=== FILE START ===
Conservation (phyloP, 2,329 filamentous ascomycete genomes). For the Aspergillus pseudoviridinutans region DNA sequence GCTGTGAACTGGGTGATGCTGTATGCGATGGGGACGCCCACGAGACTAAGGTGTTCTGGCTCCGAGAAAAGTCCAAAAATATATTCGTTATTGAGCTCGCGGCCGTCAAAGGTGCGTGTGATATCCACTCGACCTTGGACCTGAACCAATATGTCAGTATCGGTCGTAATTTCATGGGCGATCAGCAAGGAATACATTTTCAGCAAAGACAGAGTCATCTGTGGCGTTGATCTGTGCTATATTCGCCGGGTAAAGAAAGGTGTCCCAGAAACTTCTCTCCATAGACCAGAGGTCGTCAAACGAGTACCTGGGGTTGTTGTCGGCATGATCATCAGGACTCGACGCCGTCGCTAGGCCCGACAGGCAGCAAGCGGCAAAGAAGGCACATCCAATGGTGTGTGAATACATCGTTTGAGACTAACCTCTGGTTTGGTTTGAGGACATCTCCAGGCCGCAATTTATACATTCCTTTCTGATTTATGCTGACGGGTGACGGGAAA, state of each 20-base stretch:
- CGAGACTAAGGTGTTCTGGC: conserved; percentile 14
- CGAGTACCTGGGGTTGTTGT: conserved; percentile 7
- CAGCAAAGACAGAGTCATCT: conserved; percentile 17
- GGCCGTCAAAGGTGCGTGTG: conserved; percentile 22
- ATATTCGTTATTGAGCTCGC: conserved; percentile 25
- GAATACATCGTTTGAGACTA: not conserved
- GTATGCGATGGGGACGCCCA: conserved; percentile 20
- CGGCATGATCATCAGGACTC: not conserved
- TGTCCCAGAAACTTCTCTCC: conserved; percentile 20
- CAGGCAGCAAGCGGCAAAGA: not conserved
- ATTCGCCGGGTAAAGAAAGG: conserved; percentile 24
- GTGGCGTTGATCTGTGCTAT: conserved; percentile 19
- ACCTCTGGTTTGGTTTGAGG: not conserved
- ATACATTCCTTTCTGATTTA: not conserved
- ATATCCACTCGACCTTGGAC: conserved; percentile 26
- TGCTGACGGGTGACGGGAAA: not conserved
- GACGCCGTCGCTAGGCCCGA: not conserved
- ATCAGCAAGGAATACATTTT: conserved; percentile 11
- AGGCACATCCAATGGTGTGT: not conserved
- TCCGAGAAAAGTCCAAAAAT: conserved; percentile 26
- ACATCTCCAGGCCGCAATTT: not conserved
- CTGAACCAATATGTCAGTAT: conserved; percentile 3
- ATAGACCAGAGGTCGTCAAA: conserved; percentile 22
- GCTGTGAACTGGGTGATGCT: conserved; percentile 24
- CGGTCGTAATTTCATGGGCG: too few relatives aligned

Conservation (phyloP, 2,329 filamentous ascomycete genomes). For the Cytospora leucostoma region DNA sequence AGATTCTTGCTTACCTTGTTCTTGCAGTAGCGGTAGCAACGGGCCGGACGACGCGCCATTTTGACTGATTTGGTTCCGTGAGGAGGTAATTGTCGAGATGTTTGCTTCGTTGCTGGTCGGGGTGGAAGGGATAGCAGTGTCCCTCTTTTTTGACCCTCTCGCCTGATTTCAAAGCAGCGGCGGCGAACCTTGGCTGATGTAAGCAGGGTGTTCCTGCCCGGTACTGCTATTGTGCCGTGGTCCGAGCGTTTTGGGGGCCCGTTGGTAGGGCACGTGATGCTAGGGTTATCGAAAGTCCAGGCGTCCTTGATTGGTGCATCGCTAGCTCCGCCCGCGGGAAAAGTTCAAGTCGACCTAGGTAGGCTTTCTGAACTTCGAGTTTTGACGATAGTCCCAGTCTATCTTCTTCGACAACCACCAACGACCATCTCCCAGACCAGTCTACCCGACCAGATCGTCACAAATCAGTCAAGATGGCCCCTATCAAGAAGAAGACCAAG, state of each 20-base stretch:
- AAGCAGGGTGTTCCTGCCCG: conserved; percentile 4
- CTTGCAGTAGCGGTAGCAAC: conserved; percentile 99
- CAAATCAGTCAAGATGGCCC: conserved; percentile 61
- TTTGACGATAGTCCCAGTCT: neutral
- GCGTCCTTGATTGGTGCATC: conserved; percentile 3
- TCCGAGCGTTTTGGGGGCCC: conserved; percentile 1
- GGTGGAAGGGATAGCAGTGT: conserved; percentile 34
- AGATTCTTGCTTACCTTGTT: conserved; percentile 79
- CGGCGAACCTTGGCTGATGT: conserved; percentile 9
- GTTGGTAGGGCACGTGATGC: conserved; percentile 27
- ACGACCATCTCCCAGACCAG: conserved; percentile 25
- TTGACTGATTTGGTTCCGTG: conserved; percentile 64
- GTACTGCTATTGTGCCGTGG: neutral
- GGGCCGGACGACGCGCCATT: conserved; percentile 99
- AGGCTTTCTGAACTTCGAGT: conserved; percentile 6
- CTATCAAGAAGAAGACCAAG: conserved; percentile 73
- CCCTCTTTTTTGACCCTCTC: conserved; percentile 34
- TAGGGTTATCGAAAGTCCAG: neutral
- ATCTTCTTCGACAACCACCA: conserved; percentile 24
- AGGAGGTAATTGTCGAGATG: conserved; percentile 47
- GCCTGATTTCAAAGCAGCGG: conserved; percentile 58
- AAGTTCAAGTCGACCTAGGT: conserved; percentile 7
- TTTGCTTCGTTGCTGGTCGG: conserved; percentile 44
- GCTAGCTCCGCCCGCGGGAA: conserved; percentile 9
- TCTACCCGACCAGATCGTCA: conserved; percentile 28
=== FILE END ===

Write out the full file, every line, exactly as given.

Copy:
Conservation (phyloP, 2,329 filamentous ascomycete genomes). For the Aspergillus pseudoviridinutans region DNA sequence GCTGTGAACTGGGTGATGCTGTATGCGATGGGGACGCCCACGAGACTAAGGTGTTCTGGCTCCGAGAAAAGTCCAAAAATATATTCGTTATTGAGCTCGCGGCCGTCAAAGGTGCGTGTGATATCCACTCGACCTTGGACCTGAACCAATATGTCAGTATCGGTCGTAATTTCATGGGCGATCAGCAAGGAATACATTTTCAGCAAAGACAGAGTCATCTGTGGCGTTGATCTGTGCTATATTCGCCGGGTAAAGAAAGGTGTCCCAGAAACTTCTCTCCATAGACCAGAGGTCGTCAAACGAGTACCTGGGGTTGTTGTCGGCATGATCATCAGGACTCGACGCCGTCGCTAGGCCCGACAGGCAGCAAGCGGCAAAGAAGGCACATCCAATGGTGTGTGAATACATCGTTTGAGACTAACCTCTGGTTTGGTTTGAGGACATCTCCAGGCCGCAATTTATACATTCCTTTCTGATTTATGCTGACGGGTGACGGGAAA, state of each 20-base stretch:
- CGAGACTAAGGTGTTCTGGC: conserved; percentile 14
- CGAGTACCTGGGGTTGTTGT: conserved; percentile 7
- CAGCAAAGACAGAGTCATCT: conserved; percentile 17
- GGCCGTCAAAGGTGCGTGTG: conserved; percentile 22
- ATATTCGTTATTGAGCTCGC: conserved; percentile 25
- GAATACATCGTTTGAGACTA: not conserved
- GTATGCGATGGGGACGCCCA: conserved; percentile 20
- CGGCATGATCATCAGGACTC: not conserved
- TGTCCCAGAAACTTCTCTCC: conserved; percentile 20
- CAGGCAGCAAGCGGCAAAGA: not conserved
- ATTCGCCGGGTAAAGAAAGG: conserved; percentile 24
- GTGGCGTTGATCTGTGCTAT: conserved; percentile 19
- ACCTCTGGTTTGGTTTGAGG: not conserved
- ATACATTCCTTTCTGATTTA: not conserved
- ATATCCACTCGACCTTGGAC: conserved; percentile 26
- TGCTGACGGGTGACGGGAAA: not conserved
- GACGCCGTCGCTAGGCCCGA: not conserved
- ATCAGCAAGGAATACATTTT: conserved; percentile 11
- AGGCACATCCAATGGTGTGT: not conserved
- TCCGAGAAAAGTCCAAAAAT: conserved; percentile 26
- ACATCTCCAGGCCGCAATTT: not conserved
- CTGAACCAATATGTCAGTAT: conserved; percentile 3
- ATAGACCAGAGGTCGTCAAA: conserved; percentile 22
- GCTGTGAACTGGGTGATGCT: conserved; percentile 24
- CGGTCGTAATTTCATGGGCG: too few relatives aligned

Conservation (phyloP, 2,329 filamentous ascomycete genomes). For the Cytospora leucostoma region DNA sequence AGATTCTTGCTTACCTTGTTCTTGCAGTAGCGGTAGCAACGGGCCGGACGACGCGCCATTTTGACTGATTTGGTTCCGTGAGGAGGTAATTGTCGAGATGTTTGCTTCGTTGCTGGTCGGGGTGGAAGGGATAGCAGTGTCCCTCTTTTTTGACCCTCTCGCCTGATTTCAAAGCAGCGGCGGCGAACCTTGGCTGATGTAAGCAGGGTGTTCCTGCCCGGTACTGCTATTGTGCCGTGGTCCGAGCGTTTTGGGGGCCCGTTGGTAGGGCACGTGATGCTAGGGTTATCGAAAGTCCAGGCGTCCTTGATTGGTGCATCGCTAGCTCCGCCCGCGGGAAAAGTTCAAGTCGACCTAGGTAGGCTTTCTGAACTTCGAGTTTTGACGATAGTCCCAGTCTATCTTCTTCGACAACCACCAACGACCATCTCCCAGACCAGTCTACCCGACCAGATCGTCACAAATCAGTCAAGATGGCCCCTATCAAGAAGAAGACCAAG, state of each 20-base stretch:
- AAGCAGGGTGTTCCTGCCCG: conserved; percentile 4
- CTTGCAGTAGCGGTAGCAAC: conserved; percentile 99
- CAAATCAGTCAAGATGGCCC: conserved; percentile 61
- TTTGACGATAGTCCCAGTCT: neutral
- GCGTCCTTGATTGGTGCATC: conserved; percentile 3
- TCCGAGCGTTTTGGGGGCCC: conserved; percentile 1
- GGTGGAAGGGATAGCAGTGT: conserved; percentile 34
- AGATTCTTGCTTACCTTGTT: conserved; percentile 79
- CGGCGAACCTTGGCTGATGT: conserved; percentile 9
- GTTGGTAGGGCACGTGATGC: conserved; percentile 27
- ACGACCATCTCCCAGACCAG: conserved; percentile 25
- TTGACTGATTTGGTTCCGTG: conserved; percentile 64
- GTACTGCTATTGTGCCGTGG: neutral
- GGGCCGGACGACGCGCCATT: conserved; percentile 99
- AGGCTTTCTGAACTTCGAGT: conserved; percentile 6
- CTATCAAGAAGAAGACCAAG: conserved; percentile 73
- CCCTCTTTTTTGACCCTCTC: conserved; percentile 34
- TAGGGTTATCGAAAGTCCAG: neutral
- ATCTTCTTCGACAACCACCA: conserved; percentile 24
- AGGAGGTAATTGTCGAGATG: conserved; percentile 47
- GCCTGATTTCAAAGCAGCGG: conserved; percentile 58
- AAGTTCAAGTCGACCTAGGT: conserved; percentile 7
- TTTGCTTCGTTGCTGGTCGG: conserved; percentile 44
- GCTAGCTCCGCCCGCGGGAA: conserved; percentile 9
- TCTACCCGACCAGATCGTCA: conserved; percentile 28